Metal peroxide

Unit cell of sodium peroxide Na2O2. The sodium ions are violet and the peroxide ions in red

Metal peroxides are metal-containing compounds with ionically- or covalently-bonded peroxide (O2−
2
) groups. This large family of compounds can be divided into ionic and covalent peroxide. The first class mostly contains the peroxides of the alkali and alkaline earth metals whereas the covalent peroxides are represented by such compounds as hydrogen peroxide and peroxymonosulfuric acid (H2SO5). In contrast to the purely ionic character of alkali metal peroxides, peroxides of transition metals have a more covalent character.[1]

Bonding in O2−2

Molecular orbital diagram of the peroxide ion

The peroxide ion is composed of two oxygen atoms that are linked by a single bond. The molecular orbital diagram of the peroxide dianion predicts a doubly occupied antibonding π* orbital and a bond order of one. The bond length is 149 pm, which is larger than in the ground state (triplet oxygen) of the oxygen molecule (3O2, 121 pm). This translates into the smaller force constant of the bond (2.8 N/cm vs. 11.4 N/cm for 3O2) and the lower frequency of the molecular vibration (770 cm−1 vs. 1555 cm−1 for 3O2).[2]

The peroxide ion can be compared with superoxide O
2

Preparation of peroxide salts

Most alkali metal peroxides can be synthesized directly by oxygenation of the elements. Lithium peroxide is formed upon treating lithium hydroxide with hydrogen peroxide:[1]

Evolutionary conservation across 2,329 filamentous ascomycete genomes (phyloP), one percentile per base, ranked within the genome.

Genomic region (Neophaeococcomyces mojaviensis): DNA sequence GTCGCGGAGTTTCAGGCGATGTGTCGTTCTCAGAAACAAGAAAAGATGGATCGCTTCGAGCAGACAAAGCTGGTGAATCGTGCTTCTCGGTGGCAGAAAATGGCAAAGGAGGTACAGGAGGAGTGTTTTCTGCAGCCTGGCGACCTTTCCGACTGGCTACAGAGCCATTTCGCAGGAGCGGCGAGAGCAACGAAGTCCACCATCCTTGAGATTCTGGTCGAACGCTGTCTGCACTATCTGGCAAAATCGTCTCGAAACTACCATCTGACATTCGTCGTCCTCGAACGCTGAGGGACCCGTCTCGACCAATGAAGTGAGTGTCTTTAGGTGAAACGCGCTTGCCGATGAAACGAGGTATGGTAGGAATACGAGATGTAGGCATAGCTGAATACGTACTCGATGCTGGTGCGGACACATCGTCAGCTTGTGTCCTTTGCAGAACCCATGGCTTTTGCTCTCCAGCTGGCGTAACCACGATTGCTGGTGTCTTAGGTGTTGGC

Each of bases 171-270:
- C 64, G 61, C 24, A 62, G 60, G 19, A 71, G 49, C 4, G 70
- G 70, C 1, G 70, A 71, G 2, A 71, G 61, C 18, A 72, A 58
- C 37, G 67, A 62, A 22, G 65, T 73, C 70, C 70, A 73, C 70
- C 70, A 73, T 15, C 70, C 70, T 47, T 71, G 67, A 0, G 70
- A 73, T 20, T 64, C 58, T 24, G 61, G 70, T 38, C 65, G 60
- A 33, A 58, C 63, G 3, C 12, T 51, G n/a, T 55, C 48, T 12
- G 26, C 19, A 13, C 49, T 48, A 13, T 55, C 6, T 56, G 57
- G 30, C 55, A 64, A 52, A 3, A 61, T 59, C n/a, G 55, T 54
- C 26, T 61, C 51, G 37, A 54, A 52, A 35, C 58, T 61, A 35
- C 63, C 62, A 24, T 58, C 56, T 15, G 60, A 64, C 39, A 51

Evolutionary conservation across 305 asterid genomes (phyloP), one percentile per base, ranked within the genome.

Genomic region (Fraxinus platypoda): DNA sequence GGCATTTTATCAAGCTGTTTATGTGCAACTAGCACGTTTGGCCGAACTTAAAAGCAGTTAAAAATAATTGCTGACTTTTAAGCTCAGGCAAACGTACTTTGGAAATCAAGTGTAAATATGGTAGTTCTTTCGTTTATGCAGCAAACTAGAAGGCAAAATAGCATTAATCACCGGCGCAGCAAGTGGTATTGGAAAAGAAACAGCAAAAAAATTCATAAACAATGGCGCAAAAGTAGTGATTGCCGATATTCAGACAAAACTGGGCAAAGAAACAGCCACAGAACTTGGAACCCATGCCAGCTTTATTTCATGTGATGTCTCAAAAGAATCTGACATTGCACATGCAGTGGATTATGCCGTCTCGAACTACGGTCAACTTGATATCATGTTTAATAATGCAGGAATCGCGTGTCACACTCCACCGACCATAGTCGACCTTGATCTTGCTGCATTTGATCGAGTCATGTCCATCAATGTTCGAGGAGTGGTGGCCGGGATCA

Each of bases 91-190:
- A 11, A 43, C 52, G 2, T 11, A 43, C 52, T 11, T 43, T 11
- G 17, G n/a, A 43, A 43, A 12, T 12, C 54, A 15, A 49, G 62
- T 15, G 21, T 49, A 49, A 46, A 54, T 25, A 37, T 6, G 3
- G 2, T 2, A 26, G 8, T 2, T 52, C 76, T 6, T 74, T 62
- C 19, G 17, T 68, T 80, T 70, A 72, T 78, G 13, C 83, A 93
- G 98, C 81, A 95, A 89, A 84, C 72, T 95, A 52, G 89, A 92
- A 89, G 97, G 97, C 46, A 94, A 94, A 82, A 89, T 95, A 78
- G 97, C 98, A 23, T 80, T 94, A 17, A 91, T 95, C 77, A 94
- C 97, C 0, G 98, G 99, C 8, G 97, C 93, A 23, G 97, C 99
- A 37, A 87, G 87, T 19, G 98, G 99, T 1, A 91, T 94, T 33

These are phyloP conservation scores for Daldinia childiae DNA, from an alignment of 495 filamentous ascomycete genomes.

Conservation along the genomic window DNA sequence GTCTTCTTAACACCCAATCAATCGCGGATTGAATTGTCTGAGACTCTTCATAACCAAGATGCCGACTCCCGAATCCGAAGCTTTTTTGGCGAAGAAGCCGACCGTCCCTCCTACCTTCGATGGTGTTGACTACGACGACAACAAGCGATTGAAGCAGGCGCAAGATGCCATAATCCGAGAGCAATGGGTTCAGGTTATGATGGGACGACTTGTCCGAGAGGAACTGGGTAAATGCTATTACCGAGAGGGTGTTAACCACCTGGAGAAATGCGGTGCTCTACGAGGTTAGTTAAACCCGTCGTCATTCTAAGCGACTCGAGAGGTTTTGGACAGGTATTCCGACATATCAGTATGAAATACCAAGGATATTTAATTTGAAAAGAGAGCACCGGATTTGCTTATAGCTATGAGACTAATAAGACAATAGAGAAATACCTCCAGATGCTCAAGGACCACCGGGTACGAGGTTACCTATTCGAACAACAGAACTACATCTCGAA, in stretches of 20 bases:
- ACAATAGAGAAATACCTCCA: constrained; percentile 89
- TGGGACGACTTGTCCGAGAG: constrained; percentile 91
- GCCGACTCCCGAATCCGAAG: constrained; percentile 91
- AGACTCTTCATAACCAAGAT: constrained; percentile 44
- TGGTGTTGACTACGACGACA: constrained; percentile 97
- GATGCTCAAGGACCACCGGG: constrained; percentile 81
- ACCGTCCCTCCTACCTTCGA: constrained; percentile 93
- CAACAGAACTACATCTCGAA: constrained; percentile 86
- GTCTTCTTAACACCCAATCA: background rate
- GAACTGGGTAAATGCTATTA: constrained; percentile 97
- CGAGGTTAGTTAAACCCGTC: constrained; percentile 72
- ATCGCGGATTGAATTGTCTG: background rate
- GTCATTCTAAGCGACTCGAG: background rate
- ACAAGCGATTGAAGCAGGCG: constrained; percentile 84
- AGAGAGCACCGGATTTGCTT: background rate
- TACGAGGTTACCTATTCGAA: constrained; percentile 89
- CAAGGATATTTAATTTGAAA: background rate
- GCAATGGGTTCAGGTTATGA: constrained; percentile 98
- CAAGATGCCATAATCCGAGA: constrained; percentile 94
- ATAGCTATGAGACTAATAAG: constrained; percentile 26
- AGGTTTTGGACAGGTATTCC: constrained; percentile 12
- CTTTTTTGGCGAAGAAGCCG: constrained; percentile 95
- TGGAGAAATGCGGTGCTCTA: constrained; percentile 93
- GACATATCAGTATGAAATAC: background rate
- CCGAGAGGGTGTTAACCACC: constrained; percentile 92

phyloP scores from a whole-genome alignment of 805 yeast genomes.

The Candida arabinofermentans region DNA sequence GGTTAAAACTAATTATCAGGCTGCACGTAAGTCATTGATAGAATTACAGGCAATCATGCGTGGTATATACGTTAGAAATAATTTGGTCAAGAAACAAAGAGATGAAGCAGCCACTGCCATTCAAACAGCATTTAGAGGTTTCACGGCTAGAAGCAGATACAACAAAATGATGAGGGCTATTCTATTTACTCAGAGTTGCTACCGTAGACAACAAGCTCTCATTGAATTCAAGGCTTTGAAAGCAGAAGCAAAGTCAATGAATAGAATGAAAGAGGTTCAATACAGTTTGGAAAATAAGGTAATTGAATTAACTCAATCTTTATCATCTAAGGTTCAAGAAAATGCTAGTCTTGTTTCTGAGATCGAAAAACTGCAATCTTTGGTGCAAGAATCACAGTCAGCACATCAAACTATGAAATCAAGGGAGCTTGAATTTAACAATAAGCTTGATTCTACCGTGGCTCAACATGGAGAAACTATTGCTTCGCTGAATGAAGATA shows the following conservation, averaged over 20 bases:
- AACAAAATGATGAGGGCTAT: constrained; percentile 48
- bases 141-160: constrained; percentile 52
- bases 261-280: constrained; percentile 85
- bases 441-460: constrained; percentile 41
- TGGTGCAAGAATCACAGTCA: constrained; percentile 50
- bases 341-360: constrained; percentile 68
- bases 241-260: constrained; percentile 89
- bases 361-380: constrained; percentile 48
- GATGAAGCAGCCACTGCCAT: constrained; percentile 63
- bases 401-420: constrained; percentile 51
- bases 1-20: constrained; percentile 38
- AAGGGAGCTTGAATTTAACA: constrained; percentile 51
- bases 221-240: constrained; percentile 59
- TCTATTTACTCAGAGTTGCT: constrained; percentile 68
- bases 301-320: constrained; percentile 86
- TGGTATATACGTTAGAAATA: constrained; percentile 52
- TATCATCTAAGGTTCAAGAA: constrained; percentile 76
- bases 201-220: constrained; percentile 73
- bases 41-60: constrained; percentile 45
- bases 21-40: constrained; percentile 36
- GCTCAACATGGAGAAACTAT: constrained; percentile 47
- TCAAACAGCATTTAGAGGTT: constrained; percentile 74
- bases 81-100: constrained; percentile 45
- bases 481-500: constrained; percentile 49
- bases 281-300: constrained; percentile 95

2 LiOH + H2O2 → Li2O2 + 2 H2O

Barium peroxide is prepared by oxygenation of barium oxide at elevated temperature and pressure.[3]

${\displaystyle \overbrace {\ce {2BaO}} ^{\ce {barium\ oxide}}+{\ce {O2}}_{\ce {(air)}}{\ce {->[500^{\circ }{\ce {C}}]}}\overbrace {\ce {2BaO2}} ^{\ce {barium\ peroxide}}{\ce {->[700^{\circ }{\ce {C}}]}}\ {\ce {2BaO}}+{\ce {O2}}}$

Barium peroxide was once used to produce pure oxygen from air. This process relies on the temperature-dependent chemical balance between barium oxide and peroxide: the reaction of barium oxide with air at 500 °C results in barium peroxide, which upon heating to above 700 °C in oxygen decomposes back to barium oxide releasing pure oxygen.[3]. The lighter alkaline earth metals calcium and magnesium also form peroxides, which are used commercially as oxygen sources or oxidizers.

Reaction of peroxide salts

Few reactions are generally formulated for peroxide salt. In excess of dilute acids or water they release hydrogen peroxide.[1]

Na2O2 + 2 HCl → 2 NaCl + H2O2

Upon heating, the reaction with water leads to the release of oxygen.[1] Upon exposure to air, alkali metal peroxides absorb CO2 to give peroxycarbonates.

Transition metal peroxides

Unlike the alkali metal and alkaline earth metal peroxides, binary transition metal peroxides, i.e., compounds containing only metal cations and peroxide anions, are rare. Metal dioxides are pervasive, e.g. MnO2 and rutile (TiO2), but these are oxides, not peroxides. Well characterized examples include the d10 metal cations, Zinc peroxide (ZnO2), two polymorphs, both explosive, of mercury peroxide (HgO2), and cadmium peroxide (CdO2).

Peroxide is a common ligand in metal complexes. Within the area of transition metal dioxygen complexes, O2−
2
functions as a bidentate ligand.[4] Some complexes have only peroxide ligands, e.g., chromium(VI) oxide peroxide (Cr(O
2
)2−
4
). Similarly, molybdate reacts in alkaline media with peroxide to form red peroxomolybdate Mo(O
2
)2−
4